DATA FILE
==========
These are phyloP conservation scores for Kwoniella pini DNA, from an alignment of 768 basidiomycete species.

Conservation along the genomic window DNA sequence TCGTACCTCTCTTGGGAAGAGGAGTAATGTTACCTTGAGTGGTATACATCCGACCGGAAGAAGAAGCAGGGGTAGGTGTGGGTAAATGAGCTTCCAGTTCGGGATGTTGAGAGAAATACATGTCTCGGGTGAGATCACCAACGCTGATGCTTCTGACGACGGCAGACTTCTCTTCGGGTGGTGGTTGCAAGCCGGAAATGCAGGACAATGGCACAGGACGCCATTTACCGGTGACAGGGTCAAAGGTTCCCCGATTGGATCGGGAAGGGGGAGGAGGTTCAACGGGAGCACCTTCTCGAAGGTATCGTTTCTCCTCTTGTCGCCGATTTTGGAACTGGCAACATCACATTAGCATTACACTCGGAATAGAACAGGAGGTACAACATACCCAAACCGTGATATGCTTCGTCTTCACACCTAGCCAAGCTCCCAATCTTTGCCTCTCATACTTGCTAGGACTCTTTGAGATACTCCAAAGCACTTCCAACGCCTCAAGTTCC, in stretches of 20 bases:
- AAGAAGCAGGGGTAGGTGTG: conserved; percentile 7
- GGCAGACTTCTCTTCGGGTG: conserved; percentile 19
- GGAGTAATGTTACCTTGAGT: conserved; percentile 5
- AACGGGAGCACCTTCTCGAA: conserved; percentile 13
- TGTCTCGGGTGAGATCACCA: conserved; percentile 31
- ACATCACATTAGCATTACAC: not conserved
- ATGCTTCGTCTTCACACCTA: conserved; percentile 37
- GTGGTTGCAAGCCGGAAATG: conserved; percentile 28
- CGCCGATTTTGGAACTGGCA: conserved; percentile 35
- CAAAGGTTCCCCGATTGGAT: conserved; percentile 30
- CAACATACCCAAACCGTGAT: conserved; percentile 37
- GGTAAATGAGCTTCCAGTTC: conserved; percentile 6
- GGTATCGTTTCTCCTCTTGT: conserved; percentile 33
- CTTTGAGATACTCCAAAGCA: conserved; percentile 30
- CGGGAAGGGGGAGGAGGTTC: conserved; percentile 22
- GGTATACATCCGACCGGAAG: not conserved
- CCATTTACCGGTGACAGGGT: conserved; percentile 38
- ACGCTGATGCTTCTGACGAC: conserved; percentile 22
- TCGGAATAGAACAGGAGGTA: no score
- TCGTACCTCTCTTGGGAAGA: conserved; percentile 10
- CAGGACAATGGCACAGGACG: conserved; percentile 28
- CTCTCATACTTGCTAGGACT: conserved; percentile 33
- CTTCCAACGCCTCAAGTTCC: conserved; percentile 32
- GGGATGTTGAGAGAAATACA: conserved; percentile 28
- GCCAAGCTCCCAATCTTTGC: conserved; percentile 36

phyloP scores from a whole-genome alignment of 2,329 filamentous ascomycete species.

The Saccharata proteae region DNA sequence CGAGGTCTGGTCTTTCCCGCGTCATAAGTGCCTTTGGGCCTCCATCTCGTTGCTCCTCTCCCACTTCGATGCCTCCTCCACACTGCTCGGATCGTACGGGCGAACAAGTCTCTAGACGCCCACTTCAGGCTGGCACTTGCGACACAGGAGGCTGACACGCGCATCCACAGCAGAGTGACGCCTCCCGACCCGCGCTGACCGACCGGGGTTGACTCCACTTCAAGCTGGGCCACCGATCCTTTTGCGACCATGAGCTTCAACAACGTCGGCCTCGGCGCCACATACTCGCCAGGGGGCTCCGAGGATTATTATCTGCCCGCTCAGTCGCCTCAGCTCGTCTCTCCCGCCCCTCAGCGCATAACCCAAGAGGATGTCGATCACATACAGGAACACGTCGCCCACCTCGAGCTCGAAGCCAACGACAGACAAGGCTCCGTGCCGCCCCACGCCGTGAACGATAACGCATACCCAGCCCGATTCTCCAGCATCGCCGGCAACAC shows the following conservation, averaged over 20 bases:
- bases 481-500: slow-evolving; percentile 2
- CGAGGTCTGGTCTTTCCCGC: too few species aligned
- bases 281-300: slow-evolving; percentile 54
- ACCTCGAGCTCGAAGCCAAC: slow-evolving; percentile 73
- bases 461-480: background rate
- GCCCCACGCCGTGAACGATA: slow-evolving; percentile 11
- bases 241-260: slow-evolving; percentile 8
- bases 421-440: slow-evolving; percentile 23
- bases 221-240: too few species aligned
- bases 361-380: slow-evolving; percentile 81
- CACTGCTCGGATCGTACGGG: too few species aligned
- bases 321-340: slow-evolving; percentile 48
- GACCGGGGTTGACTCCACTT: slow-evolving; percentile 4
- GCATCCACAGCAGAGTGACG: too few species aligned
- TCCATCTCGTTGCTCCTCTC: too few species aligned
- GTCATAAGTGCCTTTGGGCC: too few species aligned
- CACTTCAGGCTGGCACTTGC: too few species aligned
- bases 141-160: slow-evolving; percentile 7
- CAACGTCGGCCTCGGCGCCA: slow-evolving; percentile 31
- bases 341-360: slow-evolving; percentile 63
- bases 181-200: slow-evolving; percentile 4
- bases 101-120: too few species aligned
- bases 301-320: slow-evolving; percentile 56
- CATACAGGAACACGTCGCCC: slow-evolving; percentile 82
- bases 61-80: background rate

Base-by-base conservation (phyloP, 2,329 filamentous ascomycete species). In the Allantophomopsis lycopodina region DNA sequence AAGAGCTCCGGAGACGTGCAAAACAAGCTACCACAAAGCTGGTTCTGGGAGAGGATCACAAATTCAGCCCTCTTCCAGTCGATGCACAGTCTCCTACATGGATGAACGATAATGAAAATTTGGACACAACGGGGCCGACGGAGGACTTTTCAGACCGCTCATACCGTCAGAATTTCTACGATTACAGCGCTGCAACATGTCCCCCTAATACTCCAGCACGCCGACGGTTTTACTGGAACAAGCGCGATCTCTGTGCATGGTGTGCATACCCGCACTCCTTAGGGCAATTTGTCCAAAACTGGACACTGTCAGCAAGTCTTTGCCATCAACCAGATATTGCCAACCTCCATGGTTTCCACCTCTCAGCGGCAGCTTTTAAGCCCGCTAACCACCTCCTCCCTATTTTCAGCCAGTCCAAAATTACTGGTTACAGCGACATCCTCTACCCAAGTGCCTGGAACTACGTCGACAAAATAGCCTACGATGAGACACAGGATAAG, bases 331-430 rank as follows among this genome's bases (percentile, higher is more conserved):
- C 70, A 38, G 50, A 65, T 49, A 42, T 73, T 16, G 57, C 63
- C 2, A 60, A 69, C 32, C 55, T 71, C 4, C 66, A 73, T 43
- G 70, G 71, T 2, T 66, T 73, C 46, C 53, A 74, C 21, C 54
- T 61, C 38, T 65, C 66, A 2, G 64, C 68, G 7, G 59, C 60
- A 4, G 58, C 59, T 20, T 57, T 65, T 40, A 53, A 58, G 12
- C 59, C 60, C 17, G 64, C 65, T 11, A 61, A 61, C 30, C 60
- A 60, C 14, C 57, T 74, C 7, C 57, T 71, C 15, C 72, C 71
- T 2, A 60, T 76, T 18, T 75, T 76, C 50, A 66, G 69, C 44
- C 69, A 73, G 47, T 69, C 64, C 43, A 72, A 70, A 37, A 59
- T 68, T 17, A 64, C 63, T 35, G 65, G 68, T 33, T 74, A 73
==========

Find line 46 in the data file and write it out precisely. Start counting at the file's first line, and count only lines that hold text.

- CACTTCAGGCTGGCACTTGC: too few species aligned